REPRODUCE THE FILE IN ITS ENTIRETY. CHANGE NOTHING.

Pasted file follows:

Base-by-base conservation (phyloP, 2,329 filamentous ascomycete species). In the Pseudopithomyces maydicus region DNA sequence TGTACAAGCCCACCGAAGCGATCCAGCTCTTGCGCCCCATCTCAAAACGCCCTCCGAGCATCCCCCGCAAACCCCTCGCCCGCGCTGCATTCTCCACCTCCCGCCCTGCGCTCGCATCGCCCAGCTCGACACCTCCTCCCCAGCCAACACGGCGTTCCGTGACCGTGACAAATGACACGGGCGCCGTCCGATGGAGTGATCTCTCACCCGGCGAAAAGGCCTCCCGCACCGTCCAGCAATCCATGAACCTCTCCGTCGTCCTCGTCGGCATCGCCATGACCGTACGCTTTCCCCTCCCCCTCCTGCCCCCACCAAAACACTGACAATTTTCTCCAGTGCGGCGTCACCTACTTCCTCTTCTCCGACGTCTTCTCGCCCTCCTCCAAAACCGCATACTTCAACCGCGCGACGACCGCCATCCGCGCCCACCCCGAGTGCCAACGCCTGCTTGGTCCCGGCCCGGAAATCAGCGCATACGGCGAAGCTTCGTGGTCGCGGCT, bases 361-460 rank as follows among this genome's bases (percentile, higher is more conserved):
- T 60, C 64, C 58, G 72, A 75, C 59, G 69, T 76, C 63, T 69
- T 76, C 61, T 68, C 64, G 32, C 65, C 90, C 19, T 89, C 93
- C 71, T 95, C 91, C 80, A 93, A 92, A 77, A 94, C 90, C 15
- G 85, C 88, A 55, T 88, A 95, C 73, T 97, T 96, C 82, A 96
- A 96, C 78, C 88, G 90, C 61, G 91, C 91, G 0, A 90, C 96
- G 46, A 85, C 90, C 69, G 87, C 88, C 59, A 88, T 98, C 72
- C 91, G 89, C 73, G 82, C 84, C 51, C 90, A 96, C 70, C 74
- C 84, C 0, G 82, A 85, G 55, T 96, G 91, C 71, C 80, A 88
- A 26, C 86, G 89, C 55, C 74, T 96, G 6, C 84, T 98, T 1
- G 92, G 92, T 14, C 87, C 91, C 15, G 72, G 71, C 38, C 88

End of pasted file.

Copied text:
Base-by-base conservation (phyloP, 2,329 filamentous ascomycete species). In the Pseudopithomyces maydicus region DNA sequence TGTACAAGCCCACCGAAGCGATCCAGCTCTTGCGCCCCATCTCAAAACGCCCTCCGAGCATCCCCCGCAAACCCCTCGCCCGCGCTGCATTCTCCACCTCCCGCCCTGCGCTCGCATCGCCCAGCTCGACACCTCCTCCCCAGCCAACACGGCGTTCCGTGACCGTGACAAATGACACGGGCGCCGTCCGATGGAGTGATCTCTCACCCGGCGAAAAGGCCTCCCGCACCGTCCAGCAATCCATGAACCTCTCCGTCGTCCTCGTCGGCATCGCCATGACCGTACGCTTTCCCCTCCCCCTCCTGCCCCCACCAAAACACTGACAATTTTCTCCAGTGCGGCGTCACCTACTTCCTCTTCTCCGACGTCTTCTCGCCCTCCTCCAAAACCGCATACTTCAACCGCGCGACGACCGCCATCCGCGCCCACCCCGAGTGCCAACGCCTGCTTGGTCCCGGCCCGGAAATCAGCGCATACGGCGAAGCTTCGTGGTCGCGGCT, bases 361-460 rank as follows among this genome's bases (percentile, higher is more conserved):
- T 60, C 64, C 58, G 72, A 75, C 59, G 69, T 76, C 63, T 69
- T 76, C 61, T 68, C 64, G 32, C 65, C 90, C 19, T 89, C 93
- C 71, T 95, C 91, C 80, A 93, A 92, A 77, A 94, C 90, C 15
- G 85, C 88, A 55, T 88, A 95, C 73, T 97, T 96, C 82, A 96
- A 96, C 78, C 88, G 90, C 61, G 91, C 91, G 0, A 90, C 96
- G 46, A 85, C 90, C 69, G 87, C 88, C 59, A 88, T 98, C 72
- C 91, G 89, C 73, G 82, C 84, C 51, C 90, A 96, C 70, C 74
- C 84, C 0, G 82, A 85, G 55, T 96, G 91, C 71, C 80, A 88
- A 26, C 86, G 89, C 55, C 74, T 96, G 6, C 84, T 98, T 1
- G 92, G 92, T 14, C 87, C 91, C 15, G 72, G 71, C 38, C 88